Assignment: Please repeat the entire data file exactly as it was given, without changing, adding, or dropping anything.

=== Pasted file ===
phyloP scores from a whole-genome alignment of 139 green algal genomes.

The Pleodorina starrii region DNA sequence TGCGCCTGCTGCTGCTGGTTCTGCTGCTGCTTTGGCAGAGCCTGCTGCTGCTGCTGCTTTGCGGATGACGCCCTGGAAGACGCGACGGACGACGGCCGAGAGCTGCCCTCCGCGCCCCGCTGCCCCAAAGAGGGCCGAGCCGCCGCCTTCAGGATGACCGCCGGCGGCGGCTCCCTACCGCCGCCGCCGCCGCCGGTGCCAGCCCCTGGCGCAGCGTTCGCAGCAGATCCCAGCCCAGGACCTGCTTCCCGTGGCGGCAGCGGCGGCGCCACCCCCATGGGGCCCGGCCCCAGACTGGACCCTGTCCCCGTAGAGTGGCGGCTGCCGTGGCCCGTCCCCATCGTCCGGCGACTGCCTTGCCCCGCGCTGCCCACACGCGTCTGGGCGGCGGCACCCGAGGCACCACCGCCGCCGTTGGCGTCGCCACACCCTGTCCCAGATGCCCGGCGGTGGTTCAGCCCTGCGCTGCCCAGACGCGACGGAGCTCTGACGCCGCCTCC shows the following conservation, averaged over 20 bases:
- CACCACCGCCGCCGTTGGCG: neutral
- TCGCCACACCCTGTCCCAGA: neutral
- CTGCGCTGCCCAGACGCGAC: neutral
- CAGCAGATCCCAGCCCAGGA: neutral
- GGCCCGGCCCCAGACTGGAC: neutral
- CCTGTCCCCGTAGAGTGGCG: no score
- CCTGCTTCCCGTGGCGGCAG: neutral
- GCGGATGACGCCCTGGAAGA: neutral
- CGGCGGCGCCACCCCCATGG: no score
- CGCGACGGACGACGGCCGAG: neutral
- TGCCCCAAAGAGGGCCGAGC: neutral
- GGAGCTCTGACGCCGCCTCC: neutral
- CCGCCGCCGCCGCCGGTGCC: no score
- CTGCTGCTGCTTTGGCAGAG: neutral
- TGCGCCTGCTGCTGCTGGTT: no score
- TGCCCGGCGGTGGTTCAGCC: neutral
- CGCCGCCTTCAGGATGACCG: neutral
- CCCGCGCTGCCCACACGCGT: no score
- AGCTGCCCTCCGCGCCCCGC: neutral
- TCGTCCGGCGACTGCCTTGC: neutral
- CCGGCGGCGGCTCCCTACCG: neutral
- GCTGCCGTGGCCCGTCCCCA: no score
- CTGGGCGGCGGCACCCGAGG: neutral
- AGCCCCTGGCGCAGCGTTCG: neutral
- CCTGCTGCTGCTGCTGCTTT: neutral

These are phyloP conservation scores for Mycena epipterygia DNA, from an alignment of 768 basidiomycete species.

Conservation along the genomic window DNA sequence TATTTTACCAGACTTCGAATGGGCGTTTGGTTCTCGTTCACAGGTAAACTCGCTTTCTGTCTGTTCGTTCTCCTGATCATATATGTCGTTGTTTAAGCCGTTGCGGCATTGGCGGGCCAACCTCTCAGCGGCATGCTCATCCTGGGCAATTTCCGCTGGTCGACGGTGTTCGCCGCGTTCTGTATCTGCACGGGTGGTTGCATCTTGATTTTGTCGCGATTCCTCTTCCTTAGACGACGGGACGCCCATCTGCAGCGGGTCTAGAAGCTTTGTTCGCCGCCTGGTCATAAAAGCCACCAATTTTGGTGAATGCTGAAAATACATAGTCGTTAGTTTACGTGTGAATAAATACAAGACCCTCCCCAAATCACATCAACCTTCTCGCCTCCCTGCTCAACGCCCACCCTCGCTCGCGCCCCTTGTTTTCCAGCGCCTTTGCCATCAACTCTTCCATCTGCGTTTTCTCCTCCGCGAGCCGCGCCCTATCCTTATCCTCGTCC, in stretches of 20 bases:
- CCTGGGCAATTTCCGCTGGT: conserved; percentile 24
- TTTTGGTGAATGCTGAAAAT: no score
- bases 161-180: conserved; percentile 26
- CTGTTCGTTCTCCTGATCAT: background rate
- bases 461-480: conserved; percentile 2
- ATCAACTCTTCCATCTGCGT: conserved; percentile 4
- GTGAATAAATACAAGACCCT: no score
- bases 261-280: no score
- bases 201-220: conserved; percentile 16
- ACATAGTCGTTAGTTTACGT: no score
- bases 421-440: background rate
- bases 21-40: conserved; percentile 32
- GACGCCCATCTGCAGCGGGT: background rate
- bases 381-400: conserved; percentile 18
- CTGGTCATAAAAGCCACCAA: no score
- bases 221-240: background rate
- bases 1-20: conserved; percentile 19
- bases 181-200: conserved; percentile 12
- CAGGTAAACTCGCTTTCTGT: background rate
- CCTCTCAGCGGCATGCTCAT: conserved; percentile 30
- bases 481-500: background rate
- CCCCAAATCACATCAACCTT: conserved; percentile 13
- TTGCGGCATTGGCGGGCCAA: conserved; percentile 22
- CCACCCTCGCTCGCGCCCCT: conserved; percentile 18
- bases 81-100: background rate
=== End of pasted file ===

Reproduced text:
phyloP scores from a whole-genome alignment of 139 green algal genomes.

The Pleodorina starrii region DNA sequence TGCGCCTGCTGCTGCTGGTTCTGCTGCTGCTTTGGCAGAGCCTGCTGCTGCTGCTGCTTTGCGGATGACGCCCTGGAAGACGCGACGGACGACGGCCGAGAGCTGCCCTCCGCGCCCCGCTGCCCCAAAGAGGGCCGAGCCGCCGCCTTCAGGATGACCGCCGGCGGCGGCTCCCTACCGCCGCCGCCGCCGCCGGTGCCAGCCCCTGGCGCAGCGTTCGCAGCAGATCCCAGCCCAGGACCTGCTTCCCGTGGCGGCAGCGGCGGCGCCACCCCCATGGGGCCCGGCCCCAGACTGGACCCTGTCCCCGTAGAGTGGCGGCTGCCGTGGCCCGTCCCCATCGTCCGGCGACTGCCTTGCCCCGCGCTGCCCACACGCGTCTGGGCGGCGGCACCCGAGGCACCACCGCCGCCGTTGGCGTCGCCACACCCTGTCCCAGATGCCCGGCGGTGGTTCAGCCCTGCGCTGCCCAGACGCGACGGAGCTCTGACGCCGCCTCC shows the following conservation, averaged over 20 bases:
- CACCACCGCCGCCGTTGGCG: neutral
- TCGCCACACCCTGTCCCAGA: neutral
- CTGCGCTGCCCAGACGCGAC: neutral
- CAGCAGATCCCAGCCCAGGA: neutral
- GGCCCGGCCCCAGACTGGAC: neutral
- CCTGTCCCCGTAGAGTGGCG: no score
- CCTGCTTCCCGTGGCGGCAG: neutral
- GCGGATGACGCCCTGGAAGA: neutral
- CGGCGGCGCCACCCCCATGG: no score
- CGCGACGGACGACGGCCGAG: neutral
- TGCCCCAAAGAGGGCCGAGC: neutral
- GGAGCTCTGACGCCGCCTCC: neutral
- CCGCCGCCGCCGCCGGTGCC: no score
- CTGCTGCTGCTTTGGCAGAG: neutral
- TGCGCCTGCTGCTGCTGGTT: no score
- TGCCCGGCGGTGGTTCAGCC: neutral
- CGCCGCCTTCAGGATGACCG: neutral
- CCCGCGCTGCCCACACGCGT: no score
- AGCTGCCCTCCGCGCCCCGC: neutral
- TCGTCCGGCGACTGCCTTGC: neutral
- CCGGCGGCGGCTCCCTACCG: neutral
- GCTGCCGTGGCCCGTCCCCA: no score
- CTGGGCGGCGGCACCCGAGG: neutral
- AGCCCCTGGCGCAGCGTTCG: neutral
- CCTGCTGCTGCTGCTGCTTT: neutral

These are phyloP conservation scores for Mycena epipterygia DNA, from an alignment of 768 basidiomycete species.

Conservation along the genomic window DNA sequence TATTTTACCAGACTTCGAATGGGCGTTTGGTTCTCGTTCACAGGTAAACTCGCTTTCTGTCTGTTCGTTCTCCTGATCATATATGTCGTTGTTTAAGCCGTTGCGGCATTGGCGGGCCAACCTCTCAGCGGCATGCTCATCCTGGGCAATTTCCGCTGGTCGACGGTGTTCGCCGCGTTCTGTATCTGCACGGGTGGTTGCATCTTGATTTTGTCGCGATTCCTCTTCCTTAGACGACGGGACGCCCATCTGCAGCGGGTCTAGAAGCTTTGTTCGCCGCCTGGTCATAAAAGCCACCAATTTTGGTGAATGCTGAAAATACATAGTCGTTAGTTTACGTGTGAATAAATACAAGACCCTCCCCAAATCACATCAACCTTCTCGCCTCCCTGCTCAACGCCCACCCTCGCTCGCGCCCCTTGTTTTCCAGCGCCTTTGCCATCAACTCTTCCATCTGCGTTTTCTCCTCCGCGAGCCGCGCCCTATCCTTATCCTCGTCC, in stretches of 20 bases:
- CCTGGGCAATTTCCGCTGGT: conserved; percentile 24
- TTTTGGTGAATGCTGAAAAT: no score
- bases 161-180: conserved; percentile 26
- CTGTTCGTTCTCCTGATCAT: background rate
- bases 461-480: conserved; percentile 2
- ATCAACTCTTCCATCTGCGT: conserved; percentile 4
- GTGAATAAATACAAGACCCT: no score
- bases 261-280: no score
- bases 201-220: conserved; percentile 16
- ACATAGTCGTTAGTTTACGT: no score
- bases 421-440: background rate
- bases 21-40: conserved; percentile 32
- GACGCCCATCTGCAGCGGGT: background rate
- bases 381-400: conserved; percentile 18
- CTGGTCATAAAAGCCACCAA: no score
- bases 221-240: background rate
- bases 1-20: conserved; percentile 19
- bases 181-200: conserved; percentile 12
- CAGGTAAACTCGCTTTCTGT: background rate
- CCTCTCAGCGGCATGCTCAT: conserved; percentile 30
- bases 481-500: background rate
- CCCCAAATCACATCAACCTT: conserved; percentile 13
- TTGCGGCATTGGCGGGCCAA: conserved; percentile 22
- CCACCCTCGCTCGCGCCCCT: conserved; percentile 18
- bases 81-100: background rate